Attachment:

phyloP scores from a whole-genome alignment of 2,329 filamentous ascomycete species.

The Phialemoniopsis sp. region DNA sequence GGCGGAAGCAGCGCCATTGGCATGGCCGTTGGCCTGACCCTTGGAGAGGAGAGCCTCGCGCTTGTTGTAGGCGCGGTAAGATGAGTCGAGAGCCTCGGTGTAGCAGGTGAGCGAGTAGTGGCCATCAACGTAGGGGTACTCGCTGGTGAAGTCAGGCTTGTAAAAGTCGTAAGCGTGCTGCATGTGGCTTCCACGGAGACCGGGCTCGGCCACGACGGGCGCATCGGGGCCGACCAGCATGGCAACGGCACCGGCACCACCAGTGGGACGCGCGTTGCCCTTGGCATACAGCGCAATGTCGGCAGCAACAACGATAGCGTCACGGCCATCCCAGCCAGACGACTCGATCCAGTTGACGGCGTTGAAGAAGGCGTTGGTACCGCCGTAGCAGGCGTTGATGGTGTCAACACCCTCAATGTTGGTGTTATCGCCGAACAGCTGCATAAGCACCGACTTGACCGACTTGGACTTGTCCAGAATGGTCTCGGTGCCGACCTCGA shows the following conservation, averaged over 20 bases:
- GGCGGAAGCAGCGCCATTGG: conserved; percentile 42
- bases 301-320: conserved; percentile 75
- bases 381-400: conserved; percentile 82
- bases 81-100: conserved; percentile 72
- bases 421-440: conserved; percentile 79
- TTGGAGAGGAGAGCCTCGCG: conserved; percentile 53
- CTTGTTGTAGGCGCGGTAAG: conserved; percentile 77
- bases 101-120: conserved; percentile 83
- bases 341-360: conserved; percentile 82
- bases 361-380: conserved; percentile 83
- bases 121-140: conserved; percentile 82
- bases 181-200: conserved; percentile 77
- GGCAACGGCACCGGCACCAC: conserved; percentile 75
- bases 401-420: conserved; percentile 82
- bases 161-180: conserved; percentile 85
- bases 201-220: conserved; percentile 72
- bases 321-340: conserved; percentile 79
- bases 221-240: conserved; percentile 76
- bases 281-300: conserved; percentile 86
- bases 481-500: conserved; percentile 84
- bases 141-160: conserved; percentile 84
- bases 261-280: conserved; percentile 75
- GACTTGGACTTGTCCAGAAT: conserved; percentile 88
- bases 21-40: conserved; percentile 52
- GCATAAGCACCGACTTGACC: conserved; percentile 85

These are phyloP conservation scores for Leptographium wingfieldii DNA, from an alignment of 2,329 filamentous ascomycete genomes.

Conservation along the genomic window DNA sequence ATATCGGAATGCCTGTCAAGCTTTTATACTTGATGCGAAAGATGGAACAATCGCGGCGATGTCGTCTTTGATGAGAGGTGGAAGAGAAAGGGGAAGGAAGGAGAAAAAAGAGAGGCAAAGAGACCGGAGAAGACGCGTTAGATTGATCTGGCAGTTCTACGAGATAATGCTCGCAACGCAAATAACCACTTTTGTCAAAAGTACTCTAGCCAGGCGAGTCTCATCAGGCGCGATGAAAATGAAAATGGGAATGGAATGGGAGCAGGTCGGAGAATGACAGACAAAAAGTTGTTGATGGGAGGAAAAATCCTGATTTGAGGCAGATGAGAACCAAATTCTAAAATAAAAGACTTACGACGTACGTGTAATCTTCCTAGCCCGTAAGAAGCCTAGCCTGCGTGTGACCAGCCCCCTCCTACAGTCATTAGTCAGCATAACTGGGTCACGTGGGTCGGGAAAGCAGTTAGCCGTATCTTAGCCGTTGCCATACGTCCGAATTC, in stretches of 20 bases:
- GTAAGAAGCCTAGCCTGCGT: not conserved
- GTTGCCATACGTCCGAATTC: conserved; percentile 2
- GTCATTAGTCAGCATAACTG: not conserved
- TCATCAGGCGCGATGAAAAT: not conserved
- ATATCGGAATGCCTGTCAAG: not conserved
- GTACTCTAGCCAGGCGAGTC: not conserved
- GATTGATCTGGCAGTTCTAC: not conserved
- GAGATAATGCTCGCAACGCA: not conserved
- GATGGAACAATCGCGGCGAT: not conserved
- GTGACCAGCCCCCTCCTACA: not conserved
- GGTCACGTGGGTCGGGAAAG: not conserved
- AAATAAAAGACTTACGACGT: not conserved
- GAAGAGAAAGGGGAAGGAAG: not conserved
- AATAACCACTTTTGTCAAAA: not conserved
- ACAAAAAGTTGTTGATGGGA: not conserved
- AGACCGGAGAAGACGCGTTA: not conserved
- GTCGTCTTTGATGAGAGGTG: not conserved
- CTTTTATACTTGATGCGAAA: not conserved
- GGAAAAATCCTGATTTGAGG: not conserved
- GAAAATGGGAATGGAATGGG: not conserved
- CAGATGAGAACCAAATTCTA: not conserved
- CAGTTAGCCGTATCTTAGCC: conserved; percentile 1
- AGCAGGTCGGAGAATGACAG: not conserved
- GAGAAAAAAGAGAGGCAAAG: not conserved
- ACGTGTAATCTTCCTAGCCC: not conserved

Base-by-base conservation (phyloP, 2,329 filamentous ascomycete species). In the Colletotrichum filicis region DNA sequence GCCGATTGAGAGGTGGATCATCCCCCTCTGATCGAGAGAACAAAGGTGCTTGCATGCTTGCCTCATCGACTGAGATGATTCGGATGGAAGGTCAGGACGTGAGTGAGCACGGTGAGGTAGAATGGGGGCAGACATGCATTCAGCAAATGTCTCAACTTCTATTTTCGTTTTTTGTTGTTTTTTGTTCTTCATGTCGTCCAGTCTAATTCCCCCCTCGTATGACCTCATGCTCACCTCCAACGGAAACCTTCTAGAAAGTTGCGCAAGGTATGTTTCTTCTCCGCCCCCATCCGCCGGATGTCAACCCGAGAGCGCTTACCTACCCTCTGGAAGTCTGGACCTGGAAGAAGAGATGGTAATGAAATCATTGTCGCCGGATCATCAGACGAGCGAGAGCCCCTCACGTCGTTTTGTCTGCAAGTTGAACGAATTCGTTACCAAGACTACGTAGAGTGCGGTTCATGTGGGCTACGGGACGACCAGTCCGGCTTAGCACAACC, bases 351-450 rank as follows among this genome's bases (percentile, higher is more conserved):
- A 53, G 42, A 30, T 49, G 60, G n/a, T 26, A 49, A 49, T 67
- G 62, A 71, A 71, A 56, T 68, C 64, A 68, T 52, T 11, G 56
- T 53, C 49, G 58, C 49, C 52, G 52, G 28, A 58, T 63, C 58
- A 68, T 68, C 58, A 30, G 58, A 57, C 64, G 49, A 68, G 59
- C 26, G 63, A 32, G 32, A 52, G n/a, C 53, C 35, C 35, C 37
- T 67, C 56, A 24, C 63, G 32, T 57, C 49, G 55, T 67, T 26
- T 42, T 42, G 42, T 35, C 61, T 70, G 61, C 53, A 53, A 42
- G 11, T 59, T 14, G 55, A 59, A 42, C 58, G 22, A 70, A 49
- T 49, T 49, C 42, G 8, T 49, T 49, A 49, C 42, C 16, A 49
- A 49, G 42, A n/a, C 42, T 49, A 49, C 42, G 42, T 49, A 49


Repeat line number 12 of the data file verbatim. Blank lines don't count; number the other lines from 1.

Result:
- bases 361-380: conserved; percentile 83